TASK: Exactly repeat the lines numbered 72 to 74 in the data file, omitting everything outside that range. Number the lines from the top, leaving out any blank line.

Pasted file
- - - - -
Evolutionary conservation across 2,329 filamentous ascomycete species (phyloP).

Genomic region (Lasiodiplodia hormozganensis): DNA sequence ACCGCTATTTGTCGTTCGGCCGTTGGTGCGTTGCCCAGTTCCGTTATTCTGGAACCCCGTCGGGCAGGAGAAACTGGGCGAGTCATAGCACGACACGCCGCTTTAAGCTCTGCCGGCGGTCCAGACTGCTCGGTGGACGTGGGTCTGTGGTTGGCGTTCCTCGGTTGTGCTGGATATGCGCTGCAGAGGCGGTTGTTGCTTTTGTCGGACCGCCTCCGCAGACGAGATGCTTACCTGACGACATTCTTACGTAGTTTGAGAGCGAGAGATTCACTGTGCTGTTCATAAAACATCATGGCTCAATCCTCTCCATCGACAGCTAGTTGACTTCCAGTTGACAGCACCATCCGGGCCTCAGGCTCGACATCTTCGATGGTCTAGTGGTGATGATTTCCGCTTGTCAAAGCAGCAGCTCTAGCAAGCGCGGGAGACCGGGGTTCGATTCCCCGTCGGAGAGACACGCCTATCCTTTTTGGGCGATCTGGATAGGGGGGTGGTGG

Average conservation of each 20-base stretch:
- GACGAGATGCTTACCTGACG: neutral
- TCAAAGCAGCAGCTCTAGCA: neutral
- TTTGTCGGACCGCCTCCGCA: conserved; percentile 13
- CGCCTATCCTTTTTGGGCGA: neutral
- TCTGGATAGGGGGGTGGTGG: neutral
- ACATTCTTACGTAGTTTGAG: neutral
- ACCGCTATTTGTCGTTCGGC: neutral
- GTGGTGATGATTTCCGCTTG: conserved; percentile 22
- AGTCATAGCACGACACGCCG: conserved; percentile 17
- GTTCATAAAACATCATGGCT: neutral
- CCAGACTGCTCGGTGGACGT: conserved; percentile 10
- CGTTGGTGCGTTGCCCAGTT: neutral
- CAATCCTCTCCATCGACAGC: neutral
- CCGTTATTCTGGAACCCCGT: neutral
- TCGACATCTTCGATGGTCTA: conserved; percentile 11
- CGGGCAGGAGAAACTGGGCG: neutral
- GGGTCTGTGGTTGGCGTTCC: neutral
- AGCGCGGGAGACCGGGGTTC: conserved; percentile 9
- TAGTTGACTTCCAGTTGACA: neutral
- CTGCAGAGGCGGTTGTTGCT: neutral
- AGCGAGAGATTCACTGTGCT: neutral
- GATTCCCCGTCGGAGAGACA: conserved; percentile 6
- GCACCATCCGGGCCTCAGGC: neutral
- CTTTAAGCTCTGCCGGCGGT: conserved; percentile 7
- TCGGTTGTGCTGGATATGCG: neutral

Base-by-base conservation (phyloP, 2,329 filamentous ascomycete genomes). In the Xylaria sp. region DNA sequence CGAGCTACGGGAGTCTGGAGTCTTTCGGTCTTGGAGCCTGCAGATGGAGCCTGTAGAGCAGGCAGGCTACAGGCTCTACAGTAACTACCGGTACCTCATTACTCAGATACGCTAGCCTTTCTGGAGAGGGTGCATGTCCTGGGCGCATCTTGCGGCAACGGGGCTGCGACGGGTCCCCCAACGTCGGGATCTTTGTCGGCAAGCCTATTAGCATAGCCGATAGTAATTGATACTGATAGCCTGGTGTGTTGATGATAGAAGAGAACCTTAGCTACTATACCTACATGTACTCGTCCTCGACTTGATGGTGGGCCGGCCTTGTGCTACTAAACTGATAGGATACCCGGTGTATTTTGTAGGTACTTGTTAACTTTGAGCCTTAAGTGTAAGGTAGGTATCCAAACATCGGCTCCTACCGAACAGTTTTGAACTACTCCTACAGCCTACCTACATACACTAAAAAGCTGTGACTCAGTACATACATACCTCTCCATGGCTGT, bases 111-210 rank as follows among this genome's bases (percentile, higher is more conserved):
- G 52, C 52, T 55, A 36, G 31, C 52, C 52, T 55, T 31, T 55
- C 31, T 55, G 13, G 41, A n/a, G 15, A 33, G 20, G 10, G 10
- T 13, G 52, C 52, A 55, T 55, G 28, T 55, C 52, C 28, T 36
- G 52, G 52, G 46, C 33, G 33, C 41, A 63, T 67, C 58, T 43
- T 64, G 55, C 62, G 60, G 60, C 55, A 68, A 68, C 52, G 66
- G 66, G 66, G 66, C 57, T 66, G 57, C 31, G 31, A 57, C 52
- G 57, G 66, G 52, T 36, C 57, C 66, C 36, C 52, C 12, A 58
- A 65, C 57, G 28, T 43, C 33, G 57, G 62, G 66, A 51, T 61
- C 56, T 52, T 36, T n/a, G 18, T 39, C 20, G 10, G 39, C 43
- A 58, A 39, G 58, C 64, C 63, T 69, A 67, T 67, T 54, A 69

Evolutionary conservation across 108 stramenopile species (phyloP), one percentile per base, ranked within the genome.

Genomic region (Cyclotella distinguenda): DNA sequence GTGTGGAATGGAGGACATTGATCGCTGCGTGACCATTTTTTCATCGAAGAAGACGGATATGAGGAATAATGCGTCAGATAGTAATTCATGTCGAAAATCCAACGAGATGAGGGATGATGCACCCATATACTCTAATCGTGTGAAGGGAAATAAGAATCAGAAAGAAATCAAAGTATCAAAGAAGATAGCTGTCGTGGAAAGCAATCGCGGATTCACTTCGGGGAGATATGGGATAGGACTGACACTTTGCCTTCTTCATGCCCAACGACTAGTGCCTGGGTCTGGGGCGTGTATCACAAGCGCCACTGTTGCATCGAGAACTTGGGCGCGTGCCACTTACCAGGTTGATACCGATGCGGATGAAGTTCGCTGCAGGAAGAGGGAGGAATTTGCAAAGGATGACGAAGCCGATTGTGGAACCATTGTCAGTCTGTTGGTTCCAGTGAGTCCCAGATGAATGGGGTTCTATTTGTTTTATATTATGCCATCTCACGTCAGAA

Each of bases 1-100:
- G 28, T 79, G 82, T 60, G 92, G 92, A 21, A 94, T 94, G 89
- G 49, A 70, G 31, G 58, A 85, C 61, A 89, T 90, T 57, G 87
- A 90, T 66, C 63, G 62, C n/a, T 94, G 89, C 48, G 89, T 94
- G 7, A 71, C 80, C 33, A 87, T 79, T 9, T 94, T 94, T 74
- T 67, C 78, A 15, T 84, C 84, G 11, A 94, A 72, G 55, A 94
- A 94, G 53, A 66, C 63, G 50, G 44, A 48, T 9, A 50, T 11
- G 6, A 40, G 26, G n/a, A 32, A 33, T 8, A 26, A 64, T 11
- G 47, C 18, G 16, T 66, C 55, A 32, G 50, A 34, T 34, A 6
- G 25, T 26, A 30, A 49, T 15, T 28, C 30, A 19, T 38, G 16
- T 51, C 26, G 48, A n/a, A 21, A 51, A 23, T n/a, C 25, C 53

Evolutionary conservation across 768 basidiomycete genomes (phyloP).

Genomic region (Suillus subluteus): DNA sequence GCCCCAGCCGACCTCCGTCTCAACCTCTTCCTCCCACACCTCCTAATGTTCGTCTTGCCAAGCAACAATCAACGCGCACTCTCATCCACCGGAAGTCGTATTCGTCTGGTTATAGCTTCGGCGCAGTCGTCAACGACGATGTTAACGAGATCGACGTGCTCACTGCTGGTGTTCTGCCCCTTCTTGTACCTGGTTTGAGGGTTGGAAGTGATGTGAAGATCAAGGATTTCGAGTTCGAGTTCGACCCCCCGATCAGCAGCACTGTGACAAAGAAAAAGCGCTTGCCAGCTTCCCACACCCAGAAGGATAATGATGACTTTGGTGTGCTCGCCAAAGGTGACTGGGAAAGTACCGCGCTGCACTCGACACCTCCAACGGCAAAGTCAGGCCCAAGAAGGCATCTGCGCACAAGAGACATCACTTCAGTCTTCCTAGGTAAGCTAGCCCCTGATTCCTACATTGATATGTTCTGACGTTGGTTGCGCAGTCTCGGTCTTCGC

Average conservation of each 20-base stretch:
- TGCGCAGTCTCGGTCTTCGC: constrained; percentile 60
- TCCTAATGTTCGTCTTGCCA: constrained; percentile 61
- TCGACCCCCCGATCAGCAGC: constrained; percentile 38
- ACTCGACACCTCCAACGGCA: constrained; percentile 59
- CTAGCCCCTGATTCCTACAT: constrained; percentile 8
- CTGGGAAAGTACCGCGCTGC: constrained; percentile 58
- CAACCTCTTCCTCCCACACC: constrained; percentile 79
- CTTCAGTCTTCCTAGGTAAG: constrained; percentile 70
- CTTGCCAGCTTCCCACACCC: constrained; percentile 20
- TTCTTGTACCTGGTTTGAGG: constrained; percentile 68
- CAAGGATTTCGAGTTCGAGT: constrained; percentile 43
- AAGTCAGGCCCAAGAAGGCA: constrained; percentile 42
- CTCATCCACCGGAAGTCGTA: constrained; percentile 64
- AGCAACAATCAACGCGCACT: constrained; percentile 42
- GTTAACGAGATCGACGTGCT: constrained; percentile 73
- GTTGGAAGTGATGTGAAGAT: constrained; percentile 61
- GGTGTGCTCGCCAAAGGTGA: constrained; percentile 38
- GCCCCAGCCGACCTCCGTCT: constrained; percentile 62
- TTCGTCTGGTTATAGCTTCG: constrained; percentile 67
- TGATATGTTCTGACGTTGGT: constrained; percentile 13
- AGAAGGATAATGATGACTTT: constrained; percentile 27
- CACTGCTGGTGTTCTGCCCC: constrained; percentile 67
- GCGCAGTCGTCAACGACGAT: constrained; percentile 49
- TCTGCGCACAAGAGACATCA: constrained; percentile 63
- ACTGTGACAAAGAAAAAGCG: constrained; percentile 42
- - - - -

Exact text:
- GGTGTGCTCGCCAAAGGTGA: constrained; percentile 38
- GCCCCAGCCGACCTCCGTCT: constrained; percentile 62
- TTCGTCTGGTTATAGCTTCG: constrained; percentile 67